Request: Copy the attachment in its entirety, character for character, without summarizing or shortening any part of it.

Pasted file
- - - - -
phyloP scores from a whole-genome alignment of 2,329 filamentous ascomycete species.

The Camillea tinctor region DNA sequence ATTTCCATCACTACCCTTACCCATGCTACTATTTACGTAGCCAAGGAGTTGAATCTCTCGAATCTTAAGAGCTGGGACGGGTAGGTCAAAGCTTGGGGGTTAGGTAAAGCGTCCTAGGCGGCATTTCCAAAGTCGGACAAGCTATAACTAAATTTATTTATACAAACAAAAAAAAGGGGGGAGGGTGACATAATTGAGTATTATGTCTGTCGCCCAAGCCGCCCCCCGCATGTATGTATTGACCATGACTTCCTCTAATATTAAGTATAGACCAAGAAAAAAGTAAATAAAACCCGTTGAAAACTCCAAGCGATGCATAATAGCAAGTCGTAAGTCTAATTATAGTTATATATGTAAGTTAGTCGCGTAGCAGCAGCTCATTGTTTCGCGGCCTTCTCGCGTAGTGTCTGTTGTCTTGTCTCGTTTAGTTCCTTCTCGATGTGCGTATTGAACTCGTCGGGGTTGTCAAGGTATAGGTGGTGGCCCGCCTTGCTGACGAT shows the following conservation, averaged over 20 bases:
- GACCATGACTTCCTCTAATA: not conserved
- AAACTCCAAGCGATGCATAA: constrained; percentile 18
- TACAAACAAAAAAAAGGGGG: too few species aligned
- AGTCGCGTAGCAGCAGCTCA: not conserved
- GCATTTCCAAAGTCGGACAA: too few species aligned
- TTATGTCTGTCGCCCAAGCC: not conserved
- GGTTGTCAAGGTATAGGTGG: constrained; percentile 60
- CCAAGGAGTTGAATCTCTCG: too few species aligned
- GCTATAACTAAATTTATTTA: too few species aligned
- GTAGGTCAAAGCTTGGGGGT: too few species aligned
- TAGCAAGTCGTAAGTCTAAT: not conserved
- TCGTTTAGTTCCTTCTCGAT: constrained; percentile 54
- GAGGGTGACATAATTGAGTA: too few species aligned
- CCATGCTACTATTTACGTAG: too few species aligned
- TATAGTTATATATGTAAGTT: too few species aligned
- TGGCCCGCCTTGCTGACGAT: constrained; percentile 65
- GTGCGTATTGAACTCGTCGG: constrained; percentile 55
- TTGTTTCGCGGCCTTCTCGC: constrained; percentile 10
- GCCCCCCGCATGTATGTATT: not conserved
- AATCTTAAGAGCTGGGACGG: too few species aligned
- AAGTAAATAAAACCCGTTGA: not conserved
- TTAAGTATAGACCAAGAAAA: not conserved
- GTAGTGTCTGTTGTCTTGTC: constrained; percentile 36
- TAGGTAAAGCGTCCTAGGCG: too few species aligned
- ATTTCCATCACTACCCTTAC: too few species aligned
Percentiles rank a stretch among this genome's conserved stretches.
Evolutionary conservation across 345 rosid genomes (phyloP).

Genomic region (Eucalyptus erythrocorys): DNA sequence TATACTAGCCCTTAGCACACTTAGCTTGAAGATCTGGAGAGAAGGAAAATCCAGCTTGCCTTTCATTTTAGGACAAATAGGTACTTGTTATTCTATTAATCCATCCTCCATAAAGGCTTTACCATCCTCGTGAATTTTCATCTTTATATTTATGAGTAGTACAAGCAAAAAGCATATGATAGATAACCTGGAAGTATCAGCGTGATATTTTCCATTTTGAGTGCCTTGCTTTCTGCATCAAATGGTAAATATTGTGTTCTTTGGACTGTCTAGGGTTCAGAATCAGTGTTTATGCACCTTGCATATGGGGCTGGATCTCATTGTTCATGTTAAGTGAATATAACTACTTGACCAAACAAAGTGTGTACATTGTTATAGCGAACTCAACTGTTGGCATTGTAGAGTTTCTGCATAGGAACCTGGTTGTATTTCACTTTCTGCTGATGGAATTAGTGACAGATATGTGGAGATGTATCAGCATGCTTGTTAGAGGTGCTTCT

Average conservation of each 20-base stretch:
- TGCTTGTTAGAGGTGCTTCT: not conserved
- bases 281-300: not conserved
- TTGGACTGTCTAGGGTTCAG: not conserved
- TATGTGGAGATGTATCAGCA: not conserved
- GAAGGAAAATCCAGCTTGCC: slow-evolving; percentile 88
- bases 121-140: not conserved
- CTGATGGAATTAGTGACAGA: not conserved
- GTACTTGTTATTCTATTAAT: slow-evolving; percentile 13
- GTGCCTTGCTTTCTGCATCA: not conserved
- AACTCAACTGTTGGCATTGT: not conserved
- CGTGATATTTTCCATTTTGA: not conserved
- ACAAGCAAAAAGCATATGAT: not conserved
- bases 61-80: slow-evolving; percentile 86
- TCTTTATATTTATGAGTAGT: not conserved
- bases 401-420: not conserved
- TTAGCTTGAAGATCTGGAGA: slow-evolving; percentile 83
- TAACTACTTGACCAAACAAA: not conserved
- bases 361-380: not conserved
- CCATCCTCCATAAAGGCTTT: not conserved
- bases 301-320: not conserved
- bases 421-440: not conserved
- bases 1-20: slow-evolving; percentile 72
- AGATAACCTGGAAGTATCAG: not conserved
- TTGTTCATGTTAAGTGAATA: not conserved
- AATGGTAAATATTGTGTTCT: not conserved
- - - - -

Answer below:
phyloP scores from a whole-genome alignment of 2,329 filamentous ascomycete species.

The Camillea tinctor region DNA sequence ATTTCCATCACTACCCTTACCCATGCTACTATTTACGTAGCCAAGGAGTTGAATCTCTCGAATCTTAAGAGCTGGGACGGGTAGGTCAAAGCTTGGGGGTTAGGTAAAGCGTCCTAGGCGGCATTTCCAAAGTCGGACAAGCTATAACTAAATTTATTTATACAAACAAAAAAAAGGGGGGAGGGTGACATAATTGAGTATTATGTCTGTCGCCCAAGCCGCCCCCCGCATGTATGTATTGACCATGACTTCCTCTAATATTAAGTATAGACCAAGAAAAAAGTAAATAAAACCCGTTGAAAACTCCAAGCGATGCATAATAGCAAGTCGTAAGTCTAATTATAGTTATATATGTAAGTTAGTCGCGTAGCAGCAGCTCATTGTTTCGCGGCCTTCTCGCGTAGTGTCTGTTGTCTTGTCTCGTTTAGTTCCTTCTCGATGTGCGTATTGAACTCGTCGGGGTTGTCAAGGTATAGGTGGTGGCCCGCCTTGCTGACGAT shows the following conservation, averaged over 20 bases:
- GACCATGACTTCCTCTAATA: not conserved
- AAACTCCAAGCGATGCATAA: constrained; percentile 18
- TACAAACAAAAAAAAGGGGG: too few species aligned
- AGTCGCGTAGCAGCAGCTCA: not conserved
- GCATTTCCAAAGTCGGACAA: too few species aligned
- TTATGTCTGTCGCCCAAGCC: not conserved
- GGTTGTCAAGGTATAGGTGG: constrained; percentile 60
- CCAAGGAGTTGAATCTCTCG: too few species aligned
- GCTATAACTAAATTTATTTA: too few species aligned
- GTAGGTCAAAGCTTGGGGGT: too few species aligned
- TAGCAAGTCGTAAGTCTAAT: not conserved
- TCGTTTAGTTCCTTCTCGAT: constrained; percentile 54
- GAGGGTGACATAATTGAGTA: too few species aligned
- CCATGCTACTATTTACGTAG: too few species aligned
- TATAGTTATATATGTAAGTT: too few species aligned
- TGGCCCGCCTTGCTGACGAT: constrained; percentile 65
- GTGCGTATTGAACTCGTCGG: constrained; percentile 55
- TTGTTTCGCGGCCTTCTCGC: constrained; percentile 10
- GCCCCCCGCATGTATGTATT: not conserved
- AATCTTAAGAGCTGGGACGG: too few species aligned
- AAGTAAATAAAACCCGTTGA: not conserved
- TTAAGTATAGACCAAGAAAA: not conserved
- GTAGTGTCTGTTGTCTTGTC: constrained; percentile 36
- TAGGTAAAGCGTCCTAGGCG: too few species aligned
- ATTTCCATCACTACCCTTAC: too few species aligned
Percentiles rank a stretch among this genome's conserved stretches.
Evolutionary conservation across 345 rosid genomes (phyloP).

Genomic region (Eucalyptus erythrocorys): DNA sequence TATACTAGCCCTTAGCACACTTAGCTTGAAGATCTGGAGAGAAGGAAAATCCAGCTTGCCTTTCATTTTAGGACAAATAGGTACTTGTTATTCTATTAATCCATCCTCCATAAAGGCTTTACCATCCTCGTGAATTTTCATCTTTATATTTATGAGTAGTACAAGCAAAAAGCATATGATAGATAACCTGGAAGTATCAGCGTGATATTTTCCATTTTGAGTGCCTTGCTTTCTGCATCAAATGGTAAATATTGTGTTCTTTGGACTGTCTAGGGTTCAGAATCAGTGTTTATGCACCTTGCATATGGGGCTGGATCTCATTGTTCATGTTAAGTGAATATAACTACTTGACCAAACAAAGTGTGTACATTGTTATAGCGAACTCAACTGTTGGCATTGTAGAGTTTCTGCATAGGAACCTGGTTGTATTTCACTTTCTGCTGATGGAATTAGTGACAGATATGTGGAGATGTATCAGCATGCTTGTTAGAGGTGCTTCT

Average conservation of each 20-base stretch:
- TGCTTGTTAGAGGTGCTTCT: not conserved
- bases 281-300: not conserved
- TTGGACTGTCTAGGGTTCAG: not conserved
- TATGTGGAGATGTATCAGCA: not conserved
- GAAGGAAAATCCAGCTTGCC: slow-evolving; percentile 88
- bases 121-140: not conserved
- CTGATGGAATTAGTGACAGA: not conserved
- GTACTTGTTATTCTATTAAT: slow-evolving; percentile 13
- GTGCCTTGCTTTCTGCATCA: not conserved
- AACTCAACTGTTGGCATTGT: not conserved
- CGTGATATTTTCCATTTTGA: not conserved
- ACAAGCAAAAAGCATATGAT: not conserved
- bases 61-80: slow-evolving; percentile 86
- TCTTTATATTTATGAGTAGT: not conserved
- bases 401-420: not conserved
- TTAGCTTGAAGATCTGGAGA: slow-evolving; percentile 83
- TAACTACTTGACCAAACAAA: not conserved
- bases 361-380: not conserved
- CCATCCTCCATAAAGGCTTT: not conserved
- bases 301-320: not conserved
- bases 421-440: not conserved
- bases 1-20: slow-evolving; percentile 72
- AGATAACCTGGAAGTATCAG: not conserved
- TTGTTCATGTTAAGTGAATA: not conserved
- AATGGTAAATATTGTGTTCT: not conserved